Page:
"There's some things we've got to work with him on," head coach Leslie Frazier said. "We've got to go back and look at his technique, some basic things he did so well a year ago, we have to get back to him doing on a repeated basis. We'll do some technique and fundamental work to get him back on a foundation because we need him to play well on every snap"
Kalil said he would have his head turned in to watch for the snap from center John Sullivan, then drift too far to the outside after the ball was snapped and he turned his attention to the defensive end. That opened an inside rushing lane for the attacking ends, something that Kalil is working hard to address this week in practice.
"Playing well last year, people have higher standards of me, which is fine," Kalil said. "It's not something that I don't already know I have to go and fix. I'm not freaking out. We've still got a long season and I know I'm going to get better and fix those mistakes."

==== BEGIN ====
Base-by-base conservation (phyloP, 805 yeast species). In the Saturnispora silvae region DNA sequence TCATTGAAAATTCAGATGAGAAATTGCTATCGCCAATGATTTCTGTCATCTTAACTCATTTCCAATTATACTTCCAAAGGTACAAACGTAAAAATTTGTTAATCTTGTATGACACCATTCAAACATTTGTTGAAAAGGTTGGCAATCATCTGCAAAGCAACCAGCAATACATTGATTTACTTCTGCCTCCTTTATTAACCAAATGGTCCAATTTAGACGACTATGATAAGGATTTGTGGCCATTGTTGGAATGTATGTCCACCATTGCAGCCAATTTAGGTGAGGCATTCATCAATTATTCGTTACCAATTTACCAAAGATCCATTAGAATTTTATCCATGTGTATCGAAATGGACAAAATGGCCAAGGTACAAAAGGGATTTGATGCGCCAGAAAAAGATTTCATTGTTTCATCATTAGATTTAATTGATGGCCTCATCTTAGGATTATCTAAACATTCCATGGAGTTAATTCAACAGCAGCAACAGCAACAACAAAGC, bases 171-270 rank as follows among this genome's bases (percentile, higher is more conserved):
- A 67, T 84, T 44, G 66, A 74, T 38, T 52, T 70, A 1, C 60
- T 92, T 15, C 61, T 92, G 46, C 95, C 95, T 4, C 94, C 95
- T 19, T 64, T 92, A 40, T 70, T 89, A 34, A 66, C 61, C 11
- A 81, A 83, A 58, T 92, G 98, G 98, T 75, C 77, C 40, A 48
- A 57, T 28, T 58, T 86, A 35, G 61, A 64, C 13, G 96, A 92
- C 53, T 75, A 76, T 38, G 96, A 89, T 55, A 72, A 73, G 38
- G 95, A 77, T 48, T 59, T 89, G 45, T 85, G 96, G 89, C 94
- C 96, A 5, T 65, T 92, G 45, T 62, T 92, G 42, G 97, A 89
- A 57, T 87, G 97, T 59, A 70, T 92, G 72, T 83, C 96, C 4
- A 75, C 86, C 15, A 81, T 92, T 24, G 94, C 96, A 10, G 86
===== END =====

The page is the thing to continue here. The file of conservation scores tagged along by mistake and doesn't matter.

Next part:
Ponder's performance — 18 of 28 for 236 yards, one touchdown, three interceptions and a lost fumble — has grabbed most of the attention and criticism this week. But the porousness of the offensive line, coupled with the struggles on defense against dynamic Lions offense, have served to ease some of the burden on the unproven quarterback's shoulders.
Frazier, Peterson and receiver Greg Jennings were all adamant that the loss to the Lions was a team-wide failure and that concentrating on Ponder's woes was unfair.
"It wasn't just him," Jennings said. "He can't win the game for us. He can't lose the game for us. Trust me. That's the tough role that he has. If we play well, Christian looks great. If we don't play well, Christian will not look great. ... He doesn't bear the whole load."